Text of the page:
2021 is here, much to the relief of billions worldwide who endured a trying 2020. A new year does not guarantee immediate changes from the difficulties of the previous 366 days; instead, 2021 will be a year dedicated to recovery efforts.
Of the many areas of society impacted by COVID-19, the job market experienced particularly notable effects. 2020 ended with a much-improved unemployment outlook than the United States experienced in the spring, but the rate lingers much higher at the beginning of the new year compared to where numbers were at the end of 2019.
With nationwide unemployment around 7 percent, and COVID-19 case numbers reaching highs while the country awaits the vaccine, the job-search market of 2021 will be crowded. Attacking the market vigorously is essential, but not may not be enough on its own to find the right position in the new year. Having a detailed and actionable plan is essential.
UPDATE YOUR RESUME
While this might seem obvious, in this age of job applications being sent primarily online -- and in particular, through job boards like CareerCast -- it's easy to recycle an old resume. Use this time to modernize your resume, which includes streamlining it as much as possible. A summer job held in the 1990s isn't relevant in 2021, so make sure to only include the most up-to-date and most relevant information.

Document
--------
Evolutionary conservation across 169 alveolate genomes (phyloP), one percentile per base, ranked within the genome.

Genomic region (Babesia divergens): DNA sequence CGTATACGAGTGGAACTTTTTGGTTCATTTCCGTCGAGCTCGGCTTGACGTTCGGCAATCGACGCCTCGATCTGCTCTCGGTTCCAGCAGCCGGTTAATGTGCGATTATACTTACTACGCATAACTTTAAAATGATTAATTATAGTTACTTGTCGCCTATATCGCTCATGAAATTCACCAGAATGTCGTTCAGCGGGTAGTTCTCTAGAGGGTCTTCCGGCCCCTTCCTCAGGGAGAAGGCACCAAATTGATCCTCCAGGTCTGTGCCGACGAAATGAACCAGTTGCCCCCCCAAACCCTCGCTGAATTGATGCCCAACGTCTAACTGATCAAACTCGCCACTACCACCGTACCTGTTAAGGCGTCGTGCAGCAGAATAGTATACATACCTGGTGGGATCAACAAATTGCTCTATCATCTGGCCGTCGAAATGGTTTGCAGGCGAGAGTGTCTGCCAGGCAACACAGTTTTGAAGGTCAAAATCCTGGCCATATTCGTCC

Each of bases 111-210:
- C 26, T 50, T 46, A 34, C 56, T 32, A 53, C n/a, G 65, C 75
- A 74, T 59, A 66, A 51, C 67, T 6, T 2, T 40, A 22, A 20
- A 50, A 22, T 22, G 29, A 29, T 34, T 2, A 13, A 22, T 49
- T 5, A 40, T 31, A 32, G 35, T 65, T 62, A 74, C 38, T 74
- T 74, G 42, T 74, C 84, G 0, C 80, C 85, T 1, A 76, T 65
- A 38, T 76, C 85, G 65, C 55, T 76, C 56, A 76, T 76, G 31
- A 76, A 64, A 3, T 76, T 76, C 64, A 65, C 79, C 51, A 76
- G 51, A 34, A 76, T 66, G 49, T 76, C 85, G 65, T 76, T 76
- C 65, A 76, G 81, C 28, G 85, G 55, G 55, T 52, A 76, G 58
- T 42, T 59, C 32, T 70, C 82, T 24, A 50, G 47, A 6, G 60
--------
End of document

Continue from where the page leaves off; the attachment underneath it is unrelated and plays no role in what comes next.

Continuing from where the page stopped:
This includes emphasizing anything you might have done recently outside of the workforce to improve yourself.
HIGHLIGHT YOUR PANDEMIC PERSONAL BETTERMENT
Did you use the downtime brought on by the pandemic to gain a new skill? Perhaps you studied another language with a smartphone app, used a new social media platform. Emphasize personal betterment in your 2021 resume and application process to demonstrate your perseverance and discipline. It may not be directly related to a position for which you are applying, but speaks to your attitude.
What's more, something that was an obligation brought on by the pandemic can be a positive for a job application. Perhaps you had to take on homeschooling duties to help a child in a virtual-learning school. Aside from a presumably new-found respect for teachers' work, you have demonstrable experience taking new information and relaying it to a specific audience. This is a skill that can be applied regardless of profession.
COVID-19 altered the dynamics of the job market, completely flipping the forecast from one favorable to seekers, to a landscape that's more to the benefit of employers. Whereas a year ago, a job seeker might be able to be more choosey with applications, the market is the exact opposite. Consider leaving your comfort zone and applying for positions you might have bypassed previously.
That doesn't mean look for less in compensation or fewer responsibilities, but rather, see what other industries you can apply your skill sets toward.